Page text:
persons with each having a particular gift. Since pastoring and teaching cling together, it would seem that one person might do both. Timothy, a pastor and teacher, was also urged to do the work of an evangelist. In any case, we know that the New Testament means by the word "teacher" a person with a divine gift and calling for that work.

The calling of Barnabas and Paul in the church at Antioch is a revealing incident. It becomes a classic example of how a church should cooperate with the Spirit. The account is in Acts 13:1ff. It will be referred to in a later chapter. What is important to us in this study of a progressively developing church life is that this is an instance of the gradual participation of the church in matters which concern the Lord's work. That is, although the Spirit is in direct charge here, new things in the church life are appearing, and the churches, including prophets and teachers, are being used as the vocal expressors of the will of God. As we have said, this will gradually increase as the church matures.

The church acted in a sign of laying their hands upon these teachers, and the account says that both the church and the Holy Spirit "sent them away." But the 4th verse says, "And they, being sent forth by the Holy Spirit. . . ." In other words, the church which is His body merely cooperated with the Head through the Spirit. This is the ideal for all churches.

Other developments arise. The question of the Judaizers and their doctrine of Gentile conformity to the law arose (Acts 15). How shall this be settled? The Antioch church sends Paul and Barnabas "up to Jerusalem unto the apostles and elders," about this question. The church is not strong enough nor well enough informed yet to walk alone. Much revelation must still come. "Being brought on their way by the church" does not necessarily mean that the church paid their expenses. It rather indicates that they had a great send-off with a mark of honor (Robertson). On the way they preached, declaring the conversion of the Gentiles. They were well received by the church at Jerusalem and "of the apostles and elders."


We pause here in our story to note the title by which the preachers and leaders in the church were designated -- elders. The first use of this term in the Book of Acts is 11:30. The offering for the needy in Jerusalem was sent to the elders. In
his Word Pictures, Acts, page 346, Dr. A. T. Robertson says: "The very men whom Paul terms 'bishops' (episkopous) in verse 28 (chapter 20) just as in Titus 1:5 and 7 where both terms (presbuterous, ton episkopon) describe the same office. . . . The elders are not 'apostles' but are 'bishops' (cf. Philippians 1:1) and with 'deacons' constitute the two classes of officers in the churches." He further states in the same reference: "Each church, as in Jerusalem, Philippi, Ephesus, had a number of 'elders' ('bishops') in the one great city church."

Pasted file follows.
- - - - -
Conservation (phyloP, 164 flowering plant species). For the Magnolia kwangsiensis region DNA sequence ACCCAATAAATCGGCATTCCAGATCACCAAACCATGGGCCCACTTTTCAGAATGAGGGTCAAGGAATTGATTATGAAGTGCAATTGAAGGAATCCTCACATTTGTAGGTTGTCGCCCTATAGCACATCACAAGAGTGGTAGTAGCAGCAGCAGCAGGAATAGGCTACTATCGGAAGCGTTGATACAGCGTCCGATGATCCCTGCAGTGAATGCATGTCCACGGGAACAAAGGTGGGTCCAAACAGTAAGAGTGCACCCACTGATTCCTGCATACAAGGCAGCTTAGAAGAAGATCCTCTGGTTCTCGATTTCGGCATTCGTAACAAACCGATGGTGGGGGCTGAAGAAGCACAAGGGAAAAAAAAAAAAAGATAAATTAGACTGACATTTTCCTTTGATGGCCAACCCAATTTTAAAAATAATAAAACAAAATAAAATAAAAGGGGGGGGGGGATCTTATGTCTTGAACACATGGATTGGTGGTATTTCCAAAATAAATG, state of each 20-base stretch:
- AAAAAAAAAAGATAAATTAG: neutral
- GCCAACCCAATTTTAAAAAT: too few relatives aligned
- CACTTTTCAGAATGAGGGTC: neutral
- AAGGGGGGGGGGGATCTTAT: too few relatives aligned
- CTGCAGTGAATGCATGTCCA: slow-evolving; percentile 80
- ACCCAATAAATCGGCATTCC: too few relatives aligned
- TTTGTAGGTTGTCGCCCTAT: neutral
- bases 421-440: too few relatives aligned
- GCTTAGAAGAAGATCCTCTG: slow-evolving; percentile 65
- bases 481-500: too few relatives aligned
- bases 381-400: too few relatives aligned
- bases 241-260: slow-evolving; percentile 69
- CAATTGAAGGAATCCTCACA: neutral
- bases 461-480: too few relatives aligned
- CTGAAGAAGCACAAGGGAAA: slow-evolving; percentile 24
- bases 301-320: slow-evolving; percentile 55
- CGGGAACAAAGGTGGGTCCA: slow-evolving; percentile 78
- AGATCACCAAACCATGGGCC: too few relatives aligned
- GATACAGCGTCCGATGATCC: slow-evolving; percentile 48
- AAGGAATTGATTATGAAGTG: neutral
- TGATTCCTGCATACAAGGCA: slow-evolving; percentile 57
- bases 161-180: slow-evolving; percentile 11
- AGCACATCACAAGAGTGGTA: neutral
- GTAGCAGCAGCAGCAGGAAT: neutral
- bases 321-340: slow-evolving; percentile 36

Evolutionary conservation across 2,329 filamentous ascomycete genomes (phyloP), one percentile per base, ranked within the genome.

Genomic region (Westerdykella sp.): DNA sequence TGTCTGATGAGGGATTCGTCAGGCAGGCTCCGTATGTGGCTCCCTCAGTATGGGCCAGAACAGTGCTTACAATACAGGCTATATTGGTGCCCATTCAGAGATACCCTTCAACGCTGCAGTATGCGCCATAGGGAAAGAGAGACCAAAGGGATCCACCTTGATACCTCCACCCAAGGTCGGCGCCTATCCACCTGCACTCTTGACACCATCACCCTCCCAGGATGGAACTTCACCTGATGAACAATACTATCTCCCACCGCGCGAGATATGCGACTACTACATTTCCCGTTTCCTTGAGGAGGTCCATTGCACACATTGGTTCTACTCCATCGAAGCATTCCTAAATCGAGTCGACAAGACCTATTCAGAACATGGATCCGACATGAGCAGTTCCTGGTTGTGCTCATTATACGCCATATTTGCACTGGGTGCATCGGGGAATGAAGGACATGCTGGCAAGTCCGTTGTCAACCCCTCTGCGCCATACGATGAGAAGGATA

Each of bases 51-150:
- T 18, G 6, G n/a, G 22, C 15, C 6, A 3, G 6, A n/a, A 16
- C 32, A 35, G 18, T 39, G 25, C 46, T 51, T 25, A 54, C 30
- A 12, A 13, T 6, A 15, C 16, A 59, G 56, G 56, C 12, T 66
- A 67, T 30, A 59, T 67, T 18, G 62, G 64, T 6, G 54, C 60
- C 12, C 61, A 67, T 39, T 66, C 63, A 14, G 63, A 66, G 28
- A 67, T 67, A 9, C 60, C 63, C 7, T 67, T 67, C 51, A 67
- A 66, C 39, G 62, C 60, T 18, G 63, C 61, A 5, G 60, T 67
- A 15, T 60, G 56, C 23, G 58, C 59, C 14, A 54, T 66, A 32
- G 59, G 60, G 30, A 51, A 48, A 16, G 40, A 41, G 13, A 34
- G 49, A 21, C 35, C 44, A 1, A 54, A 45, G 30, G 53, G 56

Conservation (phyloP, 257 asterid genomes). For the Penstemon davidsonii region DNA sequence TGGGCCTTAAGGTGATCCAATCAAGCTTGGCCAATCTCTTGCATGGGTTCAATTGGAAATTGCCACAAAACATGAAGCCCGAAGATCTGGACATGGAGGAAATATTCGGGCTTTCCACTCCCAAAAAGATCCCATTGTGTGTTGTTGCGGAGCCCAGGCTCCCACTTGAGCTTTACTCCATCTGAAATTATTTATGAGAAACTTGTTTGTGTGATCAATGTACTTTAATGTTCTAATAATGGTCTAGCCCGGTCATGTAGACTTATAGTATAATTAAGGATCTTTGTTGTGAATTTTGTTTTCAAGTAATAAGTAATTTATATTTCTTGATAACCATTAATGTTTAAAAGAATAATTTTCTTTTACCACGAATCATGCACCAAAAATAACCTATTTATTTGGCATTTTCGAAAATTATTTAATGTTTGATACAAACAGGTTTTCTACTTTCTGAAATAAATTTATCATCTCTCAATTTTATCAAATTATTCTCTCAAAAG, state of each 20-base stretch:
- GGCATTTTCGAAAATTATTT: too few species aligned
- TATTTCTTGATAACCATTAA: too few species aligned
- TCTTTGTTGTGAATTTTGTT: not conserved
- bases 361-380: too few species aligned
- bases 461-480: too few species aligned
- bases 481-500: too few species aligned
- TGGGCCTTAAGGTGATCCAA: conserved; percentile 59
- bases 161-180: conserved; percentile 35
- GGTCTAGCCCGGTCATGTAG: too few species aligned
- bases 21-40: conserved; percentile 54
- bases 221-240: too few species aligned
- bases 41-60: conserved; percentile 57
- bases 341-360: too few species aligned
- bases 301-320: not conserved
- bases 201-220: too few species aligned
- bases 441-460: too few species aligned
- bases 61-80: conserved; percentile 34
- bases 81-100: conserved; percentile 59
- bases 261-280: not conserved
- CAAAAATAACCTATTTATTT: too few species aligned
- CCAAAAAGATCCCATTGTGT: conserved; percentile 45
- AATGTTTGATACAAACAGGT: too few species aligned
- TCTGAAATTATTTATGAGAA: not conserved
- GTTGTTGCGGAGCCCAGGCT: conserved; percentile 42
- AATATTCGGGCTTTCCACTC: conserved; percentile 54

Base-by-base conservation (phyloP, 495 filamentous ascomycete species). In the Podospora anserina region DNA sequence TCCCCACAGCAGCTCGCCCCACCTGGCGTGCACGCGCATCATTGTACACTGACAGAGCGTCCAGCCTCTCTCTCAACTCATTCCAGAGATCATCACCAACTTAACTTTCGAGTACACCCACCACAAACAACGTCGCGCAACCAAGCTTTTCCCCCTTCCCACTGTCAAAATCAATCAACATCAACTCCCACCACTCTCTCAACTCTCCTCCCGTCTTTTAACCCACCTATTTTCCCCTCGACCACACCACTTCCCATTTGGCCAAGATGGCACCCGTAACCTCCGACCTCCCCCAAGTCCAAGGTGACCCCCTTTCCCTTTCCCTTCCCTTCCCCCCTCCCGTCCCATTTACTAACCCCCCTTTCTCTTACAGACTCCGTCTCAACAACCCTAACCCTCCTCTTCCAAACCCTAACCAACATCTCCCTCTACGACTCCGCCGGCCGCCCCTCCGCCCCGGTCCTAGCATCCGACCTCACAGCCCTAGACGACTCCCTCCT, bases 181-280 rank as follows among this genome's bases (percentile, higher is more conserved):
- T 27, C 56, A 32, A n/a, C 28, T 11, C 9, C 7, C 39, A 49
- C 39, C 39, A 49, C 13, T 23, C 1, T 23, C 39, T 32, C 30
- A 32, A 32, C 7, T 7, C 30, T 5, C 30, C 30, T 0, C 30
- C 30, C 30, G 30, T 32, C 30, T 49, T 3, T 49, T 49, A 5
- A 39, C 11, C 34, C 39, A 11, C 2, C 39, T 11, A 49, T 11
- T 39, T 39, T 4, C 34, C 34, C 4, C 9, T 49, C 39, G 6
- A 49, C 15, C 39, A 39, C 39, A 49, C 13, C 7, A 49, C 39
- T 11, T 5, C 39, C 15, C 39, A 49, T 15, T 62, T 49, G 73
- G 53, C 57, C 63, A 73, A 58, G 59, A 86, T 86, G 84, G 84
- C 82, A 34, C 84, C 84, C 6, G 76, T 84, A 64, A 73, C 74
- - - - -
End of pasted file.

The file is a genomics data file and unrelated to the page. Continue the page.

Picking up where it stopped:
This is enough of the exegesis to let us know that the word means the preachers and teachers of the churches, and that in each church there were several. Leaders of this class were not only the preachers with various gifts, but were, as bishops, what we know as "overseers" and in a sense "rulers" of the churches (Acts 20:28 et al.). These are the pastors and teachers which finish the principal list of those who were to be set in the church, and who are to carry on when the apostles and prophets are no more in the special sense in which the Scriptures give them.

We return now to our story (Acts 15). Some of the church members at Jerusalem were against the committee from Antioch. A general meeting of the church afforded a reception for visitors, at which time the matter was presented and discussed with some heat. Verse 6 seems to indicate that the apostles and elders got together for a little private meeting on the matter, however, verses 12 and 22 may prove that others sat by and heard the discussion. While there is still "apostolic authority," other brethren of the church are consulted now, and the whole church is participating under the direction of the apostles. There is also apostolic inspiration yet, and this is the place to settle such matters.